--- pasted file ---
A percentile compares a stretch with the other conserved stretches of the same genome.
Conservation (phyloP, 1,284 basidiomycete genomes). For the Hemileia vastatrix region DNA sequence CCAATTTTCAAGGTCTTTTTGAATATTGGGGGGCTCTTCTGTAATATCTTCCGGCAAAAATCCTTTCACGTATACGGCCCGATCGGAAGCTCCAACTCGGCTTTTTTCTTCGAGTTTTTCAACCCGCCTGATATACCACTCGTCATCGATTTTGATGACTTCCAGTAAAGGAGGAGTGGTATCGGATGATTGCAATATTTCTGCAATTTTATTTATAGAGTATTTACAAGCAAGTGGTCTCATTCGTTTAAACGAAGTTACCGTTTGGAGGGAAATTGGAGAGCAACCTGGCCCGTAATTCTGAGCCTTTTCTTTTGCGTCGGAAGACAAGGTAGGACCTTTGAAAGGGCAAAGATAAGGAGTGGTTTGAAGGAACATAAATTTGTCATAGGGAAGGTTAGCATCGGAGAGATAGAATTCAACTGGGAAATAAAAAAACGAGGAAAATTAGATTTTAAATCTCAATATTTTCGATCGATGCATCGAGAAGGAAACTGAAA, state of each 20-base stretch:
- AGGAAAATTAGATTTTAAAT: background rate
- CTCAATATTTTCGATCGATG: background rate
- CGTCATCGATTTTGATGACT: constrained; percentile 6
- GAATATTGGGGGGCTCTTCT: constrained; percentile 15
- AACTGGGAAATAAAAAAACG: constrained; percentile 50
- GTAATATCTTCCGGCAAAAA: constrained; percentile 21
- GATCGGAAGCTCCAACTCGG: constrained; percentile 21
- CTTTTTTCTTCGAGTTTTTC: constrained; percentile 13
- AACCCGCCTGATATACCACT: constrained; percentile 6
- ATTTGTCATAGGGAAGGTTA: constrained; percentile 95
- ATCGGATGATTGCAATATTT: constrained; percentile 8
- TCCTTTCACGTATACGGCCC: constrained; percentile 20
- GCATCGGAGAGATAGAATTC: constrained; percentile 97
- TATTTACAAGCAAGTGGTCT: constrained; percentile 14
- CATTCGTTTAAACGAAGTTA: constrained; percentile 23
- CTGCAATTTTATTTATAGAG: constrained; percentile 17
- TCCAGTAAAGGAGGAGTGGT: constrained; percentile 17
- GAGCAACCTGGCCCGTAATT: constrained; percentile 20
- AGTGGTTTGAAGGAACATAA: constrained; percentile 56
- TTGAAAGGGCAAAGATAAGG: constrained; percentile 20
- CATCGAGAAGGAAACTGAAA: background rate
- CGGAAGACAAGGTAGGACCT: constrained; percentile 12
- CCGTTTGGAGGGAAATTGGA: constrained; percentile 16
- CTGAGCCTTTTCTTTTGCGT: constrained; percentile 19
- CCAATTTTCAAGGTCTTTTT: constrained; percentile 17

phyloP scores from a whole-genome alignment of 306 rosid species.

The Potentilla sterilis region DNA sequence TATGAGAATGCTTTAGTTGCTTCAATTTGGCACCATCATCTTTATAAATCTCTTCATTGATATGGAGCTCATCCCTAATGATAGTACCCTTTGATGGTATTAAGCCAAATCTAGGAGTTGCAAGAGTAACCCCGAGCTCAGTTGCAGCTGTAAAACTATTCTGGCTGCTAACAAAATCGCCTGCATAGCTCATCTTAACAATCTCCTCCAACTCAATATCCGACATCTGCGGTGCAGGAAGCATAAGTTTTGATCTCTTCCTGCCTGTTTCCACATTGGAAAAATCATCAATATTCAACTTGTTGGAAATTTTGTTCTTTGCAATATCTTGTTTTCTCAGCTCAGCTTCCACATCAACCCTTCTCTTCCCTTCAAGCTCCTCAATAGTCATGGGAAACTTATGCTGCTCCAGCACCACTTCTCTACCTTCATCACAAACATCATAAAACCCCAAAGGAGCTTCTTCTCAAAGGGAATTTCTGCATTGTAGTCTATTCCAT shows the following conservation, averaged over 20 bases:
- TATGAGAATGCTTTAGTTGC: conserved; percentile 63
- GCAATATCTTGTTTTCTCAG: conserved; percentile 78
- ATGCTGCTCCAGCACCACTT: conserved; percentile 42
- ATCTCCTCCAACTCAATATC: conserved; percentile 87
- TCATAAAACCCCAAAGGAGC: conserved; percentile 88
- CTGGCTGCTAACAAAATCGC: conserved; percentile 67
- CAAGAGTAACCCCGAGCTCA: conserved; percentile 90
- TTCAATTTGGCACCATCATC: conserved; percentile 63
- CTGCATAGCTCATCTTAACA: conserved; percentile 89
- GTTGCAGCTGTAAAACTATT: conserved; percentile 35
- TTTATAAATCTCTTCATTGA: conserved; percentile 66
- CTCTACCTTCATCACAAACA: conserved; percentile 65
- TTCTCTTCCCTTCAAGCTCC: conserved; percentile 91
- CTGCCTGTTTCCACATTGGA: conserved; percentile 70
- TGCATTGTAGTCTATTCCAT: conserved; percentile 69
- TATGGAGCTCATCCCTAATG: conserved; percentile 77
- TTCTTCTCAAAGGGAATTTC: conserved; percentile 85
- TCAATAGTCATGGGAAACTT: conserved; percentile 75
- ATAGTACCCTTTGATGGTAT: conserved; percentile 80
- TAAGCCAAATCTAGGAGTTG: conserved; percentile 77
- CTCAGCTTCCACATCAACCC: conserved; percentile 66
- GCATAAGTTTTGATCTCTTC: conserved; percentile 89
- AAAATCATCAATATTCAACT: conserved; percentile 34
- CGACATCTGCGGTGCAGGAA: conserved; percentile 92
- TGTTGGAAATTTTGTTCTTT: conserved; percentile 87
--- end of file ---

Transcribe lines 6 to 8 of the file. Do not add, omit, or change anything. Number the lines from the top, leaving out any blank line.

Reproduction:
- GAATATTGGGGGGCTCTTCT: constrained; percentile 15
- AACTGGGAAATAAAAAAACG: constrained; percentile 50
- GTAATATCTTCCGGCAAAAA: constrained; percentile 21